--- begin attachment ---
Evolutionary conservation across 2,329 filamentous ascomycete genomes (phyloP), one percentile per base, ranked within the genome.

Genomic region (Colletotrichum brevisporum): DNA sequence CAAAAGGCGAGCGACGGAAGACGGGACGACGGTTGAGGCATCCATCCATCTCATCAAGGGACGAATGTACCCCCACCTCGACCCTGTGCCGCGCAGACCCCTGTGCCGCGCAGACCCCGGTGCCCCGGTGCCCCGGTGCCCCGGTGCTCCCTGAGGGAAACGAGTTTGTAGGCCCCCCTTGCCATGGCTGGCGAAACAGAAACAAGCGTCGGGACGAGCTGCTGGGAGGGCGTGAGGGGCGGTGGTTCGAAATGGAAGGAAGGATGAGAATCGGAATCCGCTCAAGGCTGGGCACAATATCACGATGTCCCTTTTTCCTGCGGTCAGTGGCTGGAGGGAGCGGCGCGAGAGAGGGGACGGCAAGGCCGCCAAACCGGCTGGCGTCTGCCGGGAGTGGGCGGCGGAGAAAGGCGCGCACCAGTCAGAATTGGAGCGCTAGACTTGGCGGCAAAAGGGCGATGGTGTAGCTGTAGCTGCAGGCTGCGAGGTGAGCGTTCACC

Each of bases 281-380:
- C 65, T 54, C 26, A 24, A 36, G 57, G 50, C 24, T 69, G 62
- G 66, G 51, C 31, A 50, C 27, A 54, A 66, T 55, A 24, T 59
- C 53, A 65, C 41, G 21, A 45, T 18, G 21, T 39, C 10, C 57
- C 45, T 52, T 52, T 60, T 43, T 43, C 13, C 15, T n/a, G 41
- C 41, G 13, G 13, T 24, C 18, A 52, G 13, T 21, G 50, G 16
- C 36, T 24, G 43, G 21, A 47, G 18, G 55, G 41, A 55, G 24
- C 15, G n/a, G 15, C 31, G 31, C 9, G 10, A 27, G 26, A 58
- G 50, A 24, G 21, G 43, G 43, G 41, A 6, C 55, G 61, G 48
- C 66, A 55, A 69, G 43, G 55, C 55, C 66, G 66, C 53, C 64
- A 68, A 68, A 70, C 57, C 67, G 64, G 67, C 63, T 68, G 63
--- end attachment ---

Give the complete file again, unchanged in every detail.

Evolutionary conservation across 2,329 filamentous ascomycete genomes (phyloP), one percentile per base, ranked within the genome.

Genomic region (Colletotrichum brevisporum): DNA sequence CAAAAGGCGAGCGACGGAAGACGGGACGACGGTTGAGGCATCCATCCATCTCATCAAGGGACGAATGTACCCCCACCTCGACCCTGTGCCGCGCAGACCCCTGTGCCGCGCAGACCCCGGTGCCCCGGTGCCCCGGTGCCCCGGTGCTCCCTGAGGGAAACGAGTTTGTAGGCCCCCCTTGCCATGGCTGGCGAAACAGAAACAAGCGTCGGGACGAGCTGCTGGGAGGGCGTGAGGGGCGGTGGTTCGAAATGGAAGGAAGGATGAGAATCGGAATCCGCTCAAGGCTGGGCACAATATCACGATGTCCCTTTTTCCTGCGGTCAGTGGCTGGAGGGAGCGGCGCGAGAGAGGGGACGGCAAGGCCGCCAAACCGGCTGGCGTCTGCCGGGAGTGGGCGGCGGAGAAAGGCGCGCACCAGTCAGAATTGGAGCGCTAGACTTGGCGGCAAAAGGGCGATGGTGTAGCTGTAGCTGCAGGCTGCGAGGTGAGCGTTCACC

Each of bases 281-380:
- C 65, T 54, C 26, A 24, A 36, G 57, G 50, C 24, T 69, G 62
- G 66, G 51, C 31, A 50, C 27, A 54, A 66, T 55, A 24, T 59
- C 53, A 65, C 41, G 21, A 45, T 18, G 21, T 39, C 10, C 57
- C 45, T 52, T 52, T 60, T 43, T 43, C 13, C 15, T n/a, G 41
- C 41, G 13, G 13, T 24, C 18, A 52, G 13, T 21, G 50, G 16
- C 36, T 24, G 43, G 21, A 47, G 18, G 55, G 41, A 55, G 24
- C 15, G n/a, G 15, C 31, G 31, C 9, G 10, A 27, G 26, A 58
- G 50, A 24, G 21, G 43, G 43, G 41, A 6, C 55, G 61, G 48
- C 66, A 55, A 69, G 43, G 55, C 55, C 66, G 66, C 53, C 64
- A 68, A 68, A 70, C 57, C 67, G 64, G 67, C 63, T 68, G 63